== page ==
26. ## Re: Gendarmes vs. Templars: a statistical analysis

Originally Posted by Rebellious Waffle
I didn't so much write a .m file as open the GNU-Octave shell and belt out a few commands -- the statistics package is fairly sophisticated. (Octave is an open-source version of MATLAB, by the by. Great program.)
Lol, I happen to have Octave on my comp right now...

Didn't know about the statistic function though, so thanks for the tip.
there were three occasions where the Templars and Gendarmes had lost every unit except their generals, and in those circumstances the Templar general always won -- so more battles would have been aborted early by the Templars due to spontaneous morale failure. \
This is probably why you should go with FactionHeir's tip and make halberd/voulge militia as your generals. To make sure they won't enter the fray for a long time, set your units further back during deployment so the enemy cavalry have time to distance themselves from their general.
Gendarmes always fought better in charges, and the derivative of dead Templars with respect to time increased sharply during the charges before leveling off in melee.
Are you playing 1.02?

When comparable cavalry charge each other head on in Grassy Plain, nothing should really happen. Their charges tend to "cancel" each other out. It's only when their individual sides are exposed to their enemy that they start killing each other.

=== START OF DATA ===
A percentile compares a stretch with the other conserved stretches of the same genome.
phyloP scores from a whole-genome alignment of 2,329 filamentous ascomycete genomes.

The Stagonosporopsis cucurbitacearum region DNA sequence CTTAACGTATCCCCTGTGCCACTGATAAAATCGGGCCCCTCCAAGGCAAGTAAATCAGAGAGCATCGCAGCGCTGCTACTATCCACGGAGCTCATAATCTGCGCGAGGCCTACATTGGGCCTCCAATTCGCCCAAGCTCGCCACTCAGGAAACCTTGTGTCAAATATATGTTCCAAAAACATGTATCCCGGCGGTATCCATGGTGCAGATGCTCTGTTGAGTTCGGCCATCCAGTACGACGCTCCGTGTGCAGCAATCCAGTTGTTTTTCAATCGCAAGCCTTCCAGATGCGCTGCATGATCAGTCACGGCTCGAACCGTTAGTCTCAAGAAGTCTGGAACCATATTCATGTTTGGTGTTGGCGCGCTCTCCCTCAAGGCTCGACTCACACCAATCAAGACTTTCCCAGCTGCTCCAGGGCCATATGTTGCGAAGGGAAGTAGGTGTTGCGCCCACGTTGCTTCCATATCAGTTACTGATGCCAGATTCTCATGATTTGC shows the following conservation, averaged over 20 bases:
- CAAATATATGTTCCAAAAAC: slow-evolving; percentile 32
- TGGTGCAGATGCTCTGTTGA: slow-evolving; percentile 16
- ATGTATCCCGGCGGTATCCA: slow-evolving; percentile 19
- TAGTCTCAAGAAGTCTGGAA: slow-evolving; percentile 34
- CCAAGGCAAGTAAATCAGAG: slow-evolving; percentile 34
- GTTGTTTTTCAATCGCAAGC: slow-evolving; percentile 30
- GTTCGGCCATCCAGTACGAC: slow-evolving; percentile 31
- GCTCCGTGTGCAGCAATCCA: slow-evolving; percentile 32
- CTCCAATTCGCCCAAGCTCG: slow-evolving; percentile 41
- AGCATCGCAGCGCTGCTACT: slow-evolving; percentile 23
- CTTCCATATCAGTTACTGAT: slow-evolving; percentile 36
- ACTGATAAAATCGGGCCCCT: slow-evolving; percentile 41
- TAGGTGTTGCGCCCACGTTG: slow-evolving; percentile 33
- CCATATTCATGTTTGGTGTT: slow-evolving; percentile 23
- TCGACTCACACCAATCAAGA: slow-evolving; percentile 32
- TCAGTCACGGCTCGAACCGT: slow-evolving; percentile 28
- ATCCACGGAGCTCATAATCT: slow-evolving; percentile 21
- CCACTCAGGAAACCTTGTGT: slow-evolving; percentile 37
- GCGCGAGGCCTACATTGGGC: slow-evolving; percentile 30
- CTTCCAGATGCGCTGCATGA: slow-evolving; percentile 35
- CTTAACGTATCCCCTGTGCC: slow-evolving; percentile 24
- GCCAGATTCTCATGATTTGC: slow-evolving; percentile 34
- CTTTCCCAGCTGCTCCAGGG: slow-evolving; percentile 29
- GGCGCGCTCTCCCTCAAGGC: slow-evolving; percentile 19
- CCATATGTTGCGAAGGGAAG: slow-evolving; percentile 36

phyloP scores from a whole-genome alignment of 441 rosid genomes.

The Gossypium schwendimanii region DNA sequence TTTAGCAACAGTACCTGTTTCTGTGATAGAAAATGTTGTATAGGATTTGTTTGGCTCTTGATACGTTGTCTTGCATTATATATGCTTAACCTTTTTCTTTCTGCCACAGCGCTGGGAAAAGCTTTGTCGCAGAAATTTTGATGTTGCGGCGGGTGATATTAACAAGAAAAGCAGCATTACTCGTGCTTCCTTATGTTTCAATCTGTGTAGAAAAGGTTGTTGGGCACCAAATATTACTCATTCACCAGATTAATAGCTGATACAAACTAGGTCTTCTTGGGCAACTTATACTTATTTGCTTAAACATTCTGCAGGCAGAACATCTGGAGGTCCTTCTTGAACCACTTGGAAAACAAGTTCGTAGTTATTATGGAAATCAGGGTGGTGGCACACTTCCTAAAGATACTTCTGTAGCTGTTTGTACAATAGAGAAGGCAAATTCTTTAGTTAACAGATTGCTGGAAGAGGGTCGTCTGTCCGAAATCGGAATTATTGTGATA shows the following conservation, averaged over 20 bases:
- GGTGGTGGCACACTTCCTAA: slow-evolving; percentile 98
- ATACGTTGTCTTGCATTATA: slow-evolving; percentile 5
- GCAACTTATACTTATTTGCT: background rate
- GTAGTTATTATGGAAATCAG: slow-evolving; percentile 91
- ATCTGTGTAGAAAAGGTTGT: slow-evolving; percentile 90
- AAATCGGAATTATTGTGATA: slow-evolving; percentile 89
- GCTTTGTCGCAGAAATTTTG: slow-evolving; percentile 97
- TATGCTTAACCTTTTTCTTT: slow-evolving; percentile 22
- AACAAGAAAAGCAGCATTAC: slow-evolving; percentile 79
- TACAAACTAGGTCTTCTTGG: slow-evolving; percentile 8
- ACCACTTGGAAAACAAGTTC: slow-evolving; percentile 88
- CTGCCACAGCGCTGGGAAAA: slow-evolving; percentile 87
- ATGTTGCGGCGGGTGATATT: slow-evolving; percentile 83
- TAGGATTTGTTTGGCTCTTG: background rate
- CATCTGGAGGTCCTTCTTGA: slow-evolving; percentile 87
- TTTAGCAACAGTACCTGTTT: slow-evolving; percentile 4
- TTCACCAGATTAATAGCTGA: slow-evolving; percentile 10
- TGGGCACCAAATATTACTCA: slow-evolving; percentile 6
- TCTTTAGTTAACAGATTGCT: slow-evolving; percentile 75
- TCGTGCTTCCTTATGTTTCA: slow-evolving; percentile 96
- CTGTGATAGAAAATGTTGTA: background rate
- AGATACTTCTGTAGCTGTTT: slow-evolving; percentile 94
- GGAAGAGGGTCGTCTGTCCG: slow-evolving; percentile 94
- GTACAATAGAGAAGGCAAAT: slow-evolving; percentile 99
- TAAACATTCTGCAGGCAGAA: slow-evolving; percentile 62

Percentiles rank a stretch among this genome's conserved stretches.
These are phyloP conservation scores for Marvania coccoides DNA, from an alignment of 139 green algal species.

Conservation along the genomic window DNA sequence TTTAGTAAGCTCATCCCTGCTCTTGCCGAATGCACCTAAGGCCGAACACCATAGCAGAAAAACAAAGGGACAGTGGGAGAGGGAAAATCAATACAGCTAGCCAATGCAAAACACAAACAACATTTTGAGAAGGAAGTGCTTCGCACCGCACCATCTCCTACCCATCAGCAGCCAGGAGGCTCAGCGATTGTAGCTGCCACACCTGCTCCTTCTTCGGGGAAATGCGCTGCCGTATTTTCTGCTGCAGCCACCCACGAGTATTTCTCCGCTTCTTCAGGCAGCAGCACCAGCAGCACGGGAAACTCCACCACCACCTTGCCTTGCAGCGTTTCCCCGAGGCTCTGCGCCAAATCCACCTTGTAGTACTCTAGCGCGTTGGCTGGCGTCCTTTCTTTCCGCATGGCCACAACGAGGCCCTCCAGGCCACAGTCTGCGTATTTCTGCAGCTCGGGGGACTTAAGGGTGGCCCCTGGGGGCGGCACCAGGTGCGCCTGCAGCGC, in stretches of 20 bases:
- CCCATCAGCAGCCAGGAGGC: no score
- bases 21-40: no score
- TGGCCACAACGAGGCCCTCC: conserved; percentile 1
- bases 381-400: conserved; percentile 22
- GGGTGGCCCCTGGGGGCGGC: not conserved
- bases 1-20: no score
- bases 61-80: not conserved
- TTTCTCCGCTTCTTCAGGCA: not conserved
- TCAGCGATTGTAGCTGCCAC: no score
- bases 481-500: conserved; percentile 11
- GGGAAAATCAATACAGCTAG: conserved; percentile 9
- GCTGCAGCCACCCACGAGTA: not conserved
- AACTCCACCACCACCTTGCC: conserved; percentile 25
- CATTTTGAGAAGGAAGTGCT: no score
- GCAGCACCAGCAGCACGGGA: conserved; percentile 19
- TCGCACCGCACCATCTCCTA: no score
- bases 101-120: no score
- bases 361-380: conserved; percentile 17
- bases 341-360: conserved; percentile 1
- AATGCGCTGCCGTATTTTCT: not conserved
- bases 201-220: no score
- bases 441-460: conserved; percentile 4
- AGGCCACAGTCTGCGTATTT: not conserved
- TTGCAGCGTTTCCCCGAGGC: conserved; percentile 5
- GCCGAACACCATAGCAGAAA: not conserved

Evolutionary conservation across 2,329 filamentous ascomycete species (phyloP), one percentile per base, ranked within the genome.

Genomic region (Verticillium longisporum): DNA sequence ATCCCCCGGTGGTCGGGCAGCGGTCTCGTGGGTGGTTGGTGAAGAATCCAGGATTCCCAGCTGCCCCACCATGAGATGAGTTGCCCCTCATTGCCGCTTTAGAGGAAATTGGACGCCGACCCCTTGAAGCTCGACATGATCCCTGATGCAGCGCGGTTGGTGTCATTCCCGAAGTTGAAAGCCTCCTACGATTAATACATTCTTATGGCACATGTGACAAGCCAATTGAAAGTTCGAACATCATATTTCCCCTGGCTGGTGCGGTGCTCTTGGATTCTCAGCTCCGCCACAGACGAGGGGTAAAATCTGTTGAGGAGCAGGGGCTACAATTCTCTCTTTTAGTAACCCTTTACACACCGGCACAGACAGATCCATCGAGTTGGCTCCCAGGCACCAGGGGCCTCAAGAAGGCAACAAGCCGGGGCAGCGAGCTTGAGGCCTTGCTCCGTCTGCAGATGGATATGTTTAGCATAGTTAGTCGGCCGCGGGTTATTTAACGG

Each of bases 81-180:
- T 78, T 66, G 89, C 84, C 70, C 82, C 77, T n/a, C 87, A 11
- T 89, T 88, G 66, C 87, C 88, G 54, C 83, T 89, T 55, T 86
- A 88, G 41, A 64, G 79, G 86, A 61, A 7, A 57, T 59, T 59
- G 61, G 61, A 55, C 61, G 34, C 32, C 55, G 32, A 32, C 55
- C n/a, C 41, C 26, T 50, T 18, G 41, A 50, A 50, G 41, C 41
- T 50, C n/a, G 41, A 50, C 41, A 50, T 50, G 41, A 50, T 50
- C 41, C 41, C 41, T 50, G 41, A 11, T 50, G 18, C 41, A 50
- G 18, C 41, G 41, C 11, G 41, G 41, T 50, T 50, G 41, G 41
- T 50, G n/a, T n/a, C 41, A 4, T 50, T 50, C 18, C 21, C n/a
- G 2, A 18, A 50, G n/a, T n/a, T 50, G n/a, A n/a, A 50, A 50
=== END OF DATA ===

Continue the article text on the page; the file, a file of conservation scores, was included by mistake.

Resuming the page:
27. ## Re: Gendarmes vs. Templars: a statistical analysis

I'm playing whatever the stock version of the game is -- I haven't downloaded any patches, and I presume they didn't start auto-including the patched version of the game at the warehouse since the patch would be conveniently available on the internet.

28. ## Re: Gendarmes vs. Templars: a statistical analysis

In that case your observations aren't worth a lot.

29. ## Re: Gendarmes vs. Templars: a statistical analysis

Originally Posted by FactionHeir
In that case your observations aren't worth a lot.
Maybe to expand on that for a junior member: without the 1.2 patch, the mailed knights don't get the +4 to defence for a shield. In fact, they get a -4. This is the infamous "shield bug" whereby shields reduce, not increase, defence.

30. ## Re: Gendarmes vs. Templars: a statistical analysis

Then there's not much I can do about it until tomorrow; I'll have to redo the data collection process with the 1.2 patch. That may go a ways towards explaining why my commanding one army or another mattered so much -- my knights tended to be the ones charging the computer, not the other way around.

Ah, lurking variables! Serves me right for not RTFMing about the 1.2 patch...